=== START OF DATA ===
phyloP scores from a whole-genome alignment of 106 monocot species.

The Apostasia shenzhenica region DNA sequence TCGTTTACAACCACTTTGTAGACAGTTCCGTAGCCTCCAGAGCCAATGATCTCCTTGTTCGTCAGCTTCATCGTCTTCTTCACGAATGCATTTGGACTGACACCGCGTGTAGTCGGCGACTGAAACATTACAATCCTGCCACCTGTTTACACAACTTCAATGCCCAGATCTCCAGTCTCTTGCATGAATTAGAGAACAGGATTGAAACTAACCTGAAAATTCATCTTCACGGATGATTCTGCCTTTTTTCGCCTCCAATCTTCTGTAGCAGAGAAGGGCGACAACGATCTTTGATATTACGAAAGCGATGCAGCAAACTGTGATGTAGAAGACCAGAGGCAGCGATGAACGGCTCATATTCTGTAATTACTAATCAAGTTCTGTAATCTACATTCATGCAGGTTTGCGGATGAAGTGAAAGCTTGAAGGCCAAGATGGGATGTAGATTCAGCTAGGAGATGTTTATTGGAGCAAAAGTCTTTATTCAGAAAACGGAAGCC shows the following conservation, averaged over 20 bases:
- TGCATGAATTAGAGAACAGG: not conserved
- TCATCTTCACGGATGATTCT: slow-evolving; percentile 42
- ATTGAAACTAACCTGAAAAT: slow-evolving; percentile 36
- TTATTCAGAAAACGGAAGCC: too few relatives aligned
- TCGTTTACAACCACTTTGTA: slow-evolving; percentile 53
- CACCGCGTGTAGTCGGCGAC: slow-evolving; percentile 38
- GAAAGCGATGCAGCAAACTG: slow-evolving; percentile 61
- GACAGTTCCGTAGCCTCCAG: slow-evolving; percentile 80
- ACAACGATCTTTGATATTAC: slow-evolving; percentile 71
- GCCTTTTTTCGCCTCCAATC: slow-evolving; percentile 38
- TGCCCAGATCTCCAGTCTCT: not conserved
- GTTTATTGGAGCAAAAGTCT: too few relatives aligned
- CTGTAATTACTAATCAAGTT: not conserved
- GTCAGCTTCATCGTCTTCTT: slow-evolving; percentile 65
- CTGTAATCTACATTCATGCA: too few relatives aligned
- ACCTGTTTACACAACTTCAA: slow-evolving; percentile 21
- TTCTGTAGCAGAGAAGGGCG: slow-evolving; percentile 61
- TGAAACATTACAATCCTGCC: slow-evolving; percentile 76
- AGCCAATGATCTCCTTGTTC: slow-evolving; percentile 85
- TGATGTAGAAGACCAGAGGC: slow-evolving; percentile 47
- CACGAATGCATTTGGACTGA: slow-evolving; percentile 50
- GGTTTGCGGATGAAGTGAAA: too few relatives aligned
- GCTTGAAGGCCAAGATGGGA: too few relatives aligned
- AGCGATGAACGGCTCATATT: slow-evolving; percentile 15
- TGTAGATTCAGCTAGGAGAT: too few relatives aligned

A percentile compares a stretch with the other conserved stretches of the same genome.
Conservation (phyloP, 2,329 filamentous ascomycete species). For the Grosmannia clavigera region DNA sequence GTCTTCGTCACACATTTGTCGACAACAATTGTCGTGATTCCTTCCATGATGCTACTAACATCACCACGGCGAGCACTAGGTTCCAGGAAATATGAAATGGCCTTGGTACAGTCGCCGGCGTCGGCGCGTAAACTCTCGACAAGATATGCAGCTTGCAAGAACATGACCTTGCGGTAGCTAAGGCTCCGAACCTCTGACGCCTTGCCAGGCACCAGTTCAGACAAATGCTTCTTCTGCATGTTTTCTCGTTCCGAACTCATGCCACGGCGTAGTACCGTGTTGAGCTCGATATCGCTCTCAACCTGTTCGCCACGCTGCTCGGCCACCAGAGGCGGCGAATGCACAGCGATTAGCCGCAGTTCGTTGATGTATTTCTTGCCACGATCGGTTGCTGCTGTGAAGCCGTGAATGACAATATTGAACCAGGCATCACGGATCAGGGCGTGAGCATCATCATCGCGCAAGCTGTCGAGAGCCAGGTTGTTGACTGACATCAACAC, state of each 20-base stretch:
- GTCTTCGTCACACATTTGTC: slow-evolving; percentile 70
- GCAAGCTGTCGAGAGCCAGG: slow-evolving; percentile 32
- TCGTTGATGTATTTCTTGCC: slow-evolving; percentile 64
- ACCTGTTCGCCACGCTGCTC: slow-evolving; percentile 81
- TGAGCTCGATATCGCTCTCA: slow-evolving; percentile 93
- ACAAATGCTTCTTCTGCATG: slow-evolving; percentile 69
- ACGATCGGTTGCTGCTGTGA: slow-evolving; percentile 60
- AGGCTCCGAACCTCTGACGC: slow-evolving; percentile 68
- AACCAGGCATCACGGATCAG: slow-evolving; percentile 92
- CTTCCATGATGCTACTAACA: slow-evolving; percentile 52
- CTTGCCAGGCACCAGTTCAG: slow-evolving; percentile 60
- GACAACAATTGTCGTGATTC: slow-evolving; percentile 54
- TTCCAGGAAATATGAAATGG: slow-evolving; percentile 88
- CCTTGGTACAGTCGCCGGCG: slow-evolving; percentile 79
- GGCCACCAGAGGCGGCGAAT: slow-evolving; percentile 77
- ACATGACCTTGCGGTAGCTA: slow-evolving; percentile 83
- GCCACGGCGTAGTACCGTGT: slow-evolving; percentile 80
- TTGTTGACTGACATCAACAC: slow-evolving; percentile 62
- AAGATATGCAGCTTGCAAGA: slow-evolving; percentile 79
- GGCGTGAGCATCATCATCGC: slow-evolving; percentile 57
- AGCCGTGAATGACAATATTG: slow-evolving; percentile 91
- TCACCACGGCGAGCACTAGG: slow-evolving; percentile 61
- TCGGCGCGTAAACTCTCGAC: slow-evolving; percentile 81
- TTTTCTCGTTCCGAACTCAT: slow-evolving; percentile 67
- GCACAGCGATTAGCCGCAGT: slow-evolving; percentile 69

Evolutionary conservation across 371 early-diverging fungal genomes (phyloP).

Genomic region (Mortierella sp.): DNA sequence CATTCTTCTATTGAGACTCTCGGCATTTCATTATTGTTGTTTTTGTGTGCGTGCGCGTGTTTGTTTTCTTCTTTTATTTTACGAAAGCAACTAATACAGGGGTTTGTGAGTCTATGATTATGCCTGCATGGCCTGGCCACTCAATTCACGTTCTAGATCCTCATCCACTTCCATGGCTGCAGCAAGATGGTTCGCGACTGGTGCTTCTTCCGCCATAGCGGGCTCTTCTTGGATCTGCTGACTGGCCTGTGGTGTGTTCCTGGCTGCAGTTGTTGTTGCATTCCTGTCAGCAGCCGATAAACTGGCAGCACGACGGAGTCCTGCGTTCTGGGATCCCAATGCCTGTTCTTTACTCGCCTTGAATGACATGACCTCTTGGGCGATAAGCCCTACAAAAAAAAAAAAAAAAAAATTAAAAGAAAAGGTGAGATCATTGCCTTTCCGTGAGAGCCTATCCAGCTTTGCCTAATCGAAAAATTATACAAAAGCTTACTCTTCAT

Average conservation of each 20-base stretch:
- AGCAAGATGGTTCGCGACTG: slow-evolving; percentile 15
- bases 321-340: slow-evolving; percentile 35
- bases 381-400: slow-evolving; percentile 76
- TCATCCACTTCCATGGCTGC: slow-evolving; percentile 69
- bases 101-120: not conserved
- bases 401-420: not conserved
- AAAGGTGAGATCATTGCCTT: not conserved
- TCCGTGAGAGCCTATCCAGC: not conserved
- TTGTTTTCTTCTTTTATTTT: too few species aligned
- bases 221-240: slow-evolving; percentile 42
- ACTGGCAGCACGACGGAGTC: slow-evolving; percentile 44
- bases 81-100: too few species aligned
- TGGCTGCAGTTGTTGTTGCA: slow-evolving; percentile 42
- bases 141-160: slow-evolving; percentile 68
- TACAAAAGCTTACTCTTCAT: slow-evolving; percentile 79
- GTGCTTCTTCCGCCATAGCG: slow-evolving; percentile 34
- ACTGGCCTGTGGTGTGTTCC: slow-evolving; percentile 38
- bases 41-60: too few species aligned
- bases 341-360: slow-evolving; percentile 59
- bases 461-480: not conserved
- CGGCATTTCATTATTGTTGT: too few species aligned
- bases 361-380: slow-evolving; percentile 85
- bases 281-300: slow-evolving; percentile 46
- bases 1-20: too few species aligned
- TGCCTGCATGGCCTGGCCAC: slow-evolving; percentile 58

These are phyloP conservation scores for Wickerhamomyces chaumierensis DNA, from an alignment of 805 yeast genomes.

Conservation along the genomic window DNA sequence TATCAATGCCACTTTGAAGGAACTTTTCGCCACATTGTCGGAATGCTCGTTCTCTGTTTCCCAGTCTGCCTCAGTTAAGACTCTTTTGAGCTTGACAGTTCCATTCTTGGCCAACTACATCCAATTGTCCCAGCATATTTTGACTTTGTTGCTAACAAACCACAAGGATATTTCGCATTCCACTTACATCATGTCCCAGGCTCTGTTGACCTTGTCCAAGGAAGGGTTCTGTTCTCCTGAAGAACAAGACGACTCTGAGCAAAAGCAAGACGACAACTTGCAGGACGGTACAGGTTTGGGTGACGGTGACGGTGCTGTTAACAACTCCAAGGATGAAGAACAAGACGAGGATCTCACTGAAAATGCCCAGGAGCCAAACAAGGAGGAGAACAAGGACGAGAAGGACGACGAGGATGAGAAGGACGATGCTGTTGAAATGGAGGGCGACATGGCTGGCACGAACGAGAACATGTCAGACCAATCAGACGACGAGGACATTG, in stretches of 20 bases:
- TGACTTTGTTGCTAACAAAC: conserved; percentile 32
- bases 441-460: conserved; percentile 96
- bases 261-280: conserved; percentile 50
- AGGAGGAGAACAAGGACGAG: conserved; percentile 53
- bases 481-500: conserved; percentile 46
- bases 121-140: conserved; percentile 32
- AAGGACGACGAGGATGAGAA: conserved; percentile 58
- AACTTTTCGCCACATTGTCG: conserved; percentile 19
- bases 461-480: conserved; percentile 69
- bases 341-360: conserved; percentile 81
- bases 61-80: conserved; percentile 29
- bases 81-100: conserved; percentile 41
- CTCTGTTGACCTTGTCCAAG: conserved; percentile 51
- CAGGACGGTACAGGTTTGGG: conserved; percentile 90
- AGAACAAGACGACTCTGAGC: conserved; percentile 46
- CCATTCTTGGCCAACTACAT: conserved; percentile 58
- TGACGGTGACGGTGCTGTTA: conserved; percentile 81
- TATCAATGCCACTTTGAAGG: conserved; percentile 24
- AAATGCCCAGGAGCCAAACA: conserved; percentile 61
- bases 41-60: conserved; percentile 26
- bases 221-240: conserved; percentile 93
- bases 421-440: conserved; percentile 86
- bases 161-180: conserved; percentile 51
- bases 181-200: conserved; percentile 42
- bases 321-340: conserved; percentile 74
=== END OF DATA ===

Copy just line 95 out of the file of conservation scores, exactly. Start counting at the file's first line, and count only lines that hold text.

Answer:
- bases 61-80: conserved; percentile 29